Pollinators and summer blooming flowers are loving the heat
Published 12:00 am Sunday, July 18, 2021
By Sarina Dellinger
I’m sure you’ve noticed that summer is here in full swing. The midday humidity and temperatures can make it pretty miserable to be a gardener. However, the pollinators and summer blooming flowers are loving it.
Many of our native wildflowers thrive in the summer heat. One of my favorites is the purple coneflower (Echinacea purpurea). In recent years, this particular perennial has exploded in popularity and is widely available at nurseries and garden centers. You may find cultivars or varieties in many colors and forms — not all of which are attractive to pollinators. I have found that it is easy to propagate this plant from seed but it will take a full year of growth before flowering. The purple coneflower can be found in the Murphy Garden alongside Annandale Avenue and across the park in various locations.
Another spectacular summer perennial is the Stoke’s Aster (Stokesia laevis). At Hurley Park, we have planted the cultivar ‘Peachie’s Pick’ which is around a foot tall, attracts many butterflies, and has purple blooms in the heat of summer and lasting through the fall with deadheading. Additionally, here in Salisbury, this perennial stays mostly evergreen and provides some winter interest. Check this plant out in the Lib and Ed Taylor Garden or the Ellen Ramsey Wilson Garden.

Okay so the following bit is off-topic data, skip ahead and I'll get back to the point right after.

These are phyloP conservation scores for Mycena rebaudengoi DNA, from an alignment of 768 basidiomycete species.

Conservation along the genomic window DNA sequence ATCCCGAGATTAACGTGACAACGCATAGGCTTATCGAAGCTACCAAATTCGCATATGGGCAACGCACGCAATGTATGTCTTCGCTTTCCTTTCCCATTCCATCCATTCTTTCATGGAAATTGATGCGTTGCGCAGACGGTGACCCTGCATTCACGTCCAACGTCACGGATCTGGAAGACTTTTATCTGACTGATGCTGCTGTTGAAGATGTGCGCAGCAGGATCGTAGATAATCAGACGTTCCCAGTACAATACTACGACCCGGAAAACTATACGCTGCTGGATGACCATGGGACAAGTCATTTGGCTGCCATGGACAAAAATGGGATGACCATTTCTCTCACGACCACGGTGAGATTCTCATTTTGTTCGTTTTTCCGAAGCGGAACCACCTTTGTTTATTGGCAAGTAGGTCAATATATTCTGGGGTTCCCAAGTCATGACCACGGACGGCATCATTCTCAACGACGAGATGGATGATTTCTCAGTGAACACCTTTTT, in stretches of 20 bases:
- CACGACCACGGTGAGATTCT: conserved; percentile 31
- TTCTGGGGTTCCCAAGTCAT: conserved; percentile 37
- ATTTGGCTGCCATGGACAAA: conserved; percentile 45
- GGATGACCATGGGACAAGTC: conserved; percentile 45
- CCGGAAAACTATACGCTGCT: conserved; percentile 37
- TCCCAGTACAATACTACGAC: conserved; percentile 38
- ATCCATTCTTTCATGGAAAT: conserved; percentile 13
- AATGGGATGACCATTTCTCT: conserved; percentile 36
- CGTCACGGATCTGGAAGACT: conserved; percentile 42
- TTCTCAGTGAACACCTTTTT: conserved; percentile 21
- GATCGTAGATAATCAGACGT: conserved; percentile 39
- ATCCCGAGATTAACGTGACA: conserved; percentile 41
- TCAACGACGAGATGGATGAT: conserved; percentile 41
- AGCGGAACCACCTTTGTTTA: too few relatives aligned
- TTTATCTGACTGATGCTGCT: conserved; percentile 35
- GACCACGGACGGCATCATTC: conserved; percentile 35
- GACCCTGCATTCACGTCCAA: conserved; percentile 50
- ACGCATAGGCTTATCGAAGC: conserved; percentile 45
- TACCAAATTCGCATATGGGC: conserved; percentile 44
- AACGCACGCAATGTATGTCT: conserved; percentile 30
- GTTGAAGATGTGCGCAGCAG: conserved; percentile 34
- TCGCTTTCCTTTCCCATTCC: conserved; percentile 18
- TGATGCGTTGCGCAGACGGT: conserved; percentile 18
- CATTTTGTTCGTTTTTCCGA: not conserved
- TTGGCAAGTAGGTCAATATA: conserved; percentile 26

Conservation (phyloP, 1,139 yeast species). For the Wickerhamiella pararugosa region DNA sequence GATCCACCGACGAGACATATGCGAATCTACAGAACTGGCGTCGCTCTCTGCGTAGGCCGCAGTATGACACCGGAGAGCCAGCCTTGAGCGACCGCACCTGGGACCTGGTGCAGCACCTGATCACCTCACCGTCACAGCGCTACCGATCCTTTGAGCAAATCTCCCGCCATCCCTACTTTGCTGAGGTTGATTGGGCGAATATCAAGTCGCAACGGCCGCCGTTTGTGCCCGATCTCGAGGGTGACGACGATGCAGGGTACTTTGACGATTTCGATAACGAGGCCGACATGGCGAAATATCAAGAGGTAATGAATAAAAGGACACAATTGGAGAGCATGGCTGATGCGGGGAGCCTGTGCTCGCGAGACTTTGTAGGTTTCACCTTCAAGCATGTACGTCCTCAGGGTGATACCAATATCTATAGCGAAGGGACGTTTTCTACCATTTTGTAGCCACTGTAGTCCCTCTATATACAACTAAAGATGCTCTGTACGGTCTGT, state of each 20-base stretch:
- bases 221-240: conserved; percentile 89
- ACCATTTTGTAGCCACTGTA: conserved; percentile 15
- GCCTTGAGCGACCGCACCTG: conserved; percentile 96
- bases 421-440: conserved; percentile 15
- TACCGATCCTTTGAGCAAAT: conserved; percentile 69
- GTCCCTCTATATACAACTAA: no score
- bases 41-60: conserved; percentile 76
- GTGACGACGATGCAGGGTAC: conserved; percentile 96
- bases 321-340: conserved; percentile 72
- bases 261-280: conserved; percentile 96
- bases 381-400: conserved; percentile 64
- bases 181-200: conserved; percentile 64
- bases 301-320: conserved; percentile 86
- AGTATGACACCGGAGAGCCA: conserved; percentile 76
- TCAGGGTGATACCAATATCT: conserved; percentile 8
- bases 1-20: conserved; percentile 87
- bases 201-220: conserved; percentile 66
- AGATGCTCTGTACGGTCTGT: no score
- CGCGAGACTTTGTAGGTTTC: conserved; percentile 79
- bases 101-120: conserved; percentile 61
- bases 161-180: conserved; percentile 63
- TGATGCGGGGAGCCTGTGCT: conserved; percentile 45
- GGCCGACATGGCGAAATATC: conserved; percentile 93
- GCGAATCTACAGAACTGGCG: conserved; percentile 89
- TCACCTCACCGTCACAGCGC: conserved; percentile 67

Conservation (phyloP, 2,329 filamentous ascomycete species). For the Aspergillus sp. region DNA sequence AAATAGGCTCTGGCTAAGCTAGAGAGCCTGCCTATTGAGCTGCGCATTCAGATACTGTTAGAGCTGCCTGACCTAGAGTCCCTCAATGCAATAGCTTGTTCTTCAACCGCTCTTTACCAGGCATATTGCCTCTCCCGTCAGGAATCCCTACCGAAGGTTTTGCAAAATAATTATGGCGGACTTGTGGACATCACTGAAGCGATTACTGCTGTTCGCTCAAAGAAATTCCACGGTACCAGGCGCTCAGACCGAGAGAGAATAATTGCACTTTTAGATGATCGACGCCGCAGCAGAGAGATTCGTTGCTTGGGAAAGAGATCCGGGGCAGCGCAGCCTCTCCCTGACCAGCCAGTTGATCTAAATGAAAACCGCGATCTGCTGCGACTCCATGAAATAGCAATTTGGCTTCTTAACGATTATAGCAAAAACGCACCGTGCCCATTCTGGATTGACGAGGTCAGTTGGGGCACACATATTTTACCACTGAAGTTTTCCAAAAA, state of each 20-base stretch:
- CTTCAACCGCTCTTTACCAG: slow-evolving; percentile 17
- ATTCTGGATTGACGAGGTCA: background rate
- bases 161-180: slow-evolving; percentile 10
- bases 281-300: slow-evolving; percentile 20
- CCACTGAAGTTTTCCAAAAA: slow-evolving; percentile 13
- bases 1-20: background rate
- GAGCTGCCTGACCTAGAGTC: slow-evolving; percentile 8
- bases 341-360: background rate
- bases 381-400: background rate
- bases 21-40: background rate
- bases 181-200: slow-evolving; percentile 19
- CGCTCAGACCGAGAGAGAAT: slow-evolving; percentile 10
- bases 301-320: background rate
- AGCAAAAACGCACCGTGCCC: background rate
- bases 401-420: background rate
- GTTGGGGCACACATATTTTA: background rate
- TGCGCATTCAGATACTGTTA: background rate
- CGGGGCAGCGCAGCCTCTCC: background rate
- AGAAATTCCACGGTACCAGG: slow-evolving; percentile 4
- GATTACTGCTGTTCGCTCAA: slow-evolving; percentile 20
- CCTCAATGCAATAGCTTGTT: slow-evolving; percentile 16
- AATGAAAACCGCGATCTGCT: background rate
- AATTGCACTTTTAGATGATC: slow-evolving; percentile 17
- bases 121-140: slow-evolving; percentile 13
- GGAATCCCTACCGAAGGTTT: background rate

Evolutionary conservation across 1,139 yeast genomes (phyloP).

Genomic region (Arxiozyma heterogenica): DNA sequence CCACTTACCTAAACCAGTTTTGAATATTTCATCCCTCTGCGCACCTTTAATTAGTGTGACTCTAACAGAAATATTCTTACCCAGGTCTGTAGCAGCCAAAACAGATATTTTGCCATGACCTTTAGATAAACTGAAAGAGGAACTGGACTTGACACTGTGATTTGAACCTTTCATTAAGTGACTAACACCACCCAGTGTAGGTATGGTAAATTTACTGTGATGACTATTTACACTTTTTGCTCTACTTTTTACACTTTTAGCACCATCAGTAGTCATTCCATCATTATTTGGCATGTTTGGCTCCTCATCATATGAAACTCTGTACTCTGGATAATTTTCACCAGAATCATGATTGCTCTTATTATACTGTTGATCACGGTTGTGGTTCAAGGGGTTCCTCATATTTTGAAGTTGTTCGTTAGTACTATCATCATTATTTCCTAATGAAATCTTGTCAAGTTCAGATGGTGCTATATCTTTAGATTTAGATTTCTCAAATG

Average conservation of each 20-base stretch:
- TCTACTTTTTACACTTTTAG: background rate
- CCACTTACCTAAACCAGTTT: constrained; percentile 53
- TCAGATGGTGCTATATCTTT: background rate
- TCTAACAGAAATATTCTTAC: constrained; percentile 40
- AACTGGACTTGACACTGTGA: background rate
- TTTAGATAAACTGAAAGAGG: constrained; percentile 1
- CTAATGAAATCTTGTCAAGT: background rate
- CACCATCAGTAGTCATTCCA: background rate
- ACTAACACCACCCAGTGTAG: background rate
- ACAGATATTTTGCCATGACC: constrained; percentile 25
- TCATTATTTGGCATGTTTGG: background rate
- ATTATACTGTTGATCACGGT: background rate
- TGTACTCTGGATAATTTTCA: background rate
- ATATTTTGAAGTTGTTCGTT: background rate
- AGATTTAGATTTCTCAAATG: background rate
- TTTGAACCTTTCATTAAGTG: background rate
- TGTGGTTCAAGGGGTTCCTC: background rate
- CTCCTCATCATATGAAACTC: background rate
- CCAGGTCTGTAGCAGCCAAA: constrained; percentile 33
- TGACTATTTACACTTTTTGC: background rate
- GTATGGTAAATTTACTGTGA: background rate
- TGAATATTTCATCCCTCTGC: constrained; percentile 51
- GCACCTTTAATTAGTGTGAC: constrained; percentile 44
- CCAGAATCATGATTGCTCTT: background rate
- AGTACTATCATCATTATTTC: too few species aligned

Finally, a native flower that anyone can grow, Black-eyed Susans (Rudbeckia hirta). This short-lived perennial is an icon of summer in the south and will happily spread through a garden if allowed. The mass of yellow flowers enjoyed by pollinators give way to seed heads that are enjoyed by American Goldfinches in the fall. The leaves are prone to a fungal leaf spot, but this does not affect their flowering and can be lessened by tidy cleanup of leaves in the fall. There are many hybrids, cultivars, and varieties of this plant that are widely available to enjoy in your home garden. This plant can be found across many gardens of Hurley Park and in-mass in front of City Park Recreation Center.
All of the plants above enjoy full sun to partial shade and are drought resistant, once established. I hope that you will consider adding some, or all, of these perennials to your home garden.
If you have questions about Hurley Park, how to book events, or what is going on, please give us a call at 704-638-4459, or contact us on Facebook or Instagram @HurleyParkNC. If you would like to donate to Hurley Park, visit our website at salisburync.gov/hurleypark.
Sarina Dellinger is assistant public garden manager of Hurley Park.